This conference is open to the public.
A growing literature recognizes the pervasive discourses around consent in different realms of late medieval and early modern life: sex, marriage, religious conversion, labor, colonization, and contract law were all said to require consent. But existing scholarship has yet to examine how consent operated across all of these different areas. Furthermore, scholars have found it difficult to explain the prevalence of what we now identify as egalitarian concerns for freely given consent in this early era, when a stable social hierarchy was a much-sought after ideal. This seminar on “Historicizing Consent” will create an international, interdisciplinary scholarly network and define a new research agenda for historians, literary scholars, legal scholars, theologians, and scholars of gender and sexuality studies, working on Europe and the Americas at large. The seminar will rally a dispersed group of scholars, many of whom have—within their discrete topics of inquiry—analyzed consent as a hegemonic concept that imposed order as much as it potentially allowed for individual choice. Though focused on the past, the seminar will also aim to bring a historical perspective to emerging critiques of consent in present-day political and legal discussions, for instance around prosecutions of sexual assault, which have similarly highlighted where consent falls short of its emancipatory promise. Such critiques invite scholars to denaturalize the notion of consent and investigate its multiple uses and meanings over time.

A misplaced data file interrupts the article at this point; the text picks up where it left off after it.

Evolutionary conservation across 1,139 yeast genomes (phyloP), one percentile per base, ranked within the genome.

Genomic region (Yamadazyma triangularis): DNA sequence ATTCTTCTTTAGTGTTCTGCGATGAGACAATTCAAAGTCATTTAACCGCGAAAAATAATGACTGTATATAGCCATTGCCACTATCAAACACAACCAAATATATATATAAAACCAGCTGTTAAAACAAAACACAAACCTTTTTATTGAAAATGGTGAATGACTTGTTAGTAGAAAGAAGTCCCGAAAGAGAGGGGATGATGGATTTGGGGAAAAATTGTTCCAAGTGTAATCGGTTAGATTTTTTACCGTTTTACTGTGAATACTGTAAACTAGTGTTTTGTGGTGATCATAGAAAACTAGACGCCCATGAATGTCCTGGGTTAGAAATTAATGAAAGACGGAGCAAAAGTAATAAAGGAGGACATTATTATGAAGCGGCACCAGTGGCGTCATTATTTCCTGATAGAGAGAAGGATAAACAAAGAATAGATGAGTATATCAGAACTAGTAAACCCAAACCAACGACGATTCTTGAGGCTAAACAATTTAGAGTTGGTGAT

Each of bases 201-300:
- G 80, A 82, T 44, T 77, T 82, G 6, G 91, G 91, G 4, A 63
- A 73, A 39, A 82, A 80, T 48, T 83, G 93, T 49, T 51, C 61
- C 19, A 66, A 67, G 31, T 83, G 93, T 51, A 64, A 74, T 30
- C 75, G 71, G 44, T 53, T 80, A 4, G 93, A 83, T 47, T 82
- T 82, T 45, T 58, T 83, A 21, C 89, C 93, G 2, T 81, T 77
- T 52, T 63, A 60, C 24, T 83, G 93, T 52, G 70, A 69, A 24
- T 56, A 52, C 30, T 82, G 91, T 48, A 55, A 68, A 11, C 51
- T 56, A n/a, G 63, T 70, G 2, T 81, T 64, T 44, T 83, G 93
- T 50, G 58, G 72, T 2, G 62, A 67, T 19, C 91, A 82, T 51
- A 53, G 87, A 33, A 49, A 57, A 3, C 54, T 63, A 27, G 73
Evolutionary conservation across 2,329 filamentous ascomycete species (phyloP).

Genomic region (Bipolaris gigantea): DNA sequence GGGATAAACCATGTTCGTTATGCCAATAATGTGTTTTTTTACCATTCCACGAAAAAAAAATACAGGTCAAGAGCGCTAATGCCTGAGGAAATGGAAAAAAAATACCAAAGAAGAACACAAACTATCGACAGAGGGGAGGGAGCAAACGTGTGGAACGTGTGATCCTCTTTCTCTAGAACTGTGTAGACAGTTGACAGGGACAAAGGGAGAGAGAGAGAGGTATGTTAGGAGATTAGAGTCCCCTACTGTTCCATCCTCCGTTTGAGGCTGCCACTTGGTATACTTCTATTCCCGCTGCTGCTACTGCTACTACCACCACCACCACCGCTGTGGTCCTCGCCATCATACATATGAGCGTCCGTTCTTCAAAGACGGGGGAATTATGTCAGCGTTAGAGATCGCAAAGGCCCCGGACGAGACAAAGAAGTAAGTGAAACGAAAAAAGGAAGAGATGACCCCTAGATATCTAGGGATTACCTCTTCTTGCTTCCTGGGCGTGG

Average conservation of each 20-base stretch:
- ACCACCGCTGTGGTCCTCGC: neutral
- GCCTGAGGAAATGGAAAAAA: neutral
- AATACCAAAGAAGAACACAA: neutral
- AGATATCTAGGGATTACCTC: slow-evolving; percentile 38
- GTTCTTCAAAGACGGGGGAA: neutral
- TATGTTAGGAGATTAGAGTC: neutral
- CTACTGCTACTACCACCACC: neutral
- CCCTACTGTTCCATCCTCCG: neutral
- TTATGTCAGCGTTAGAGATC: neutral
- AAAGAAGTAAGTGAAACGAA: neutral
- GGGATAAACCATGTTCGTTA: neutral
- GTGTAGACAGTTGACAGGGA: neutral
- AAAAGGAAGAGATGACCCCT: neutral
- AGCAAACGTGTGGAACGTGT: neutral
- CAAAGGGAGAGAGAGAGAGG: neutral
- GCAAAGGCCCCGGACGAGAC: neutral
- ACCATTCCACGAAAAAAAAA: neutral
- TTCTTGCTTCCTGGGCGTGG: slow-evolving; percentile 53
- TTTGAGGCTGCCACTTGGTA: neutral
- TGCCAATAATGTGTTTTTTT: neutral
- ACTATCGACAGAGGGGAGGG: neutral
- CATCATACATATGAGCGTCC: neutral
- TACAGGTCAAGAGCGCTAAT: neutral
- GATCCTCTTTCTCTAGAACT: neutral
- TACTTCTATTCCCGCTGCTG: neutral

Cosponsored by the Radcliffe Institute for Advanced Study at Harvard University.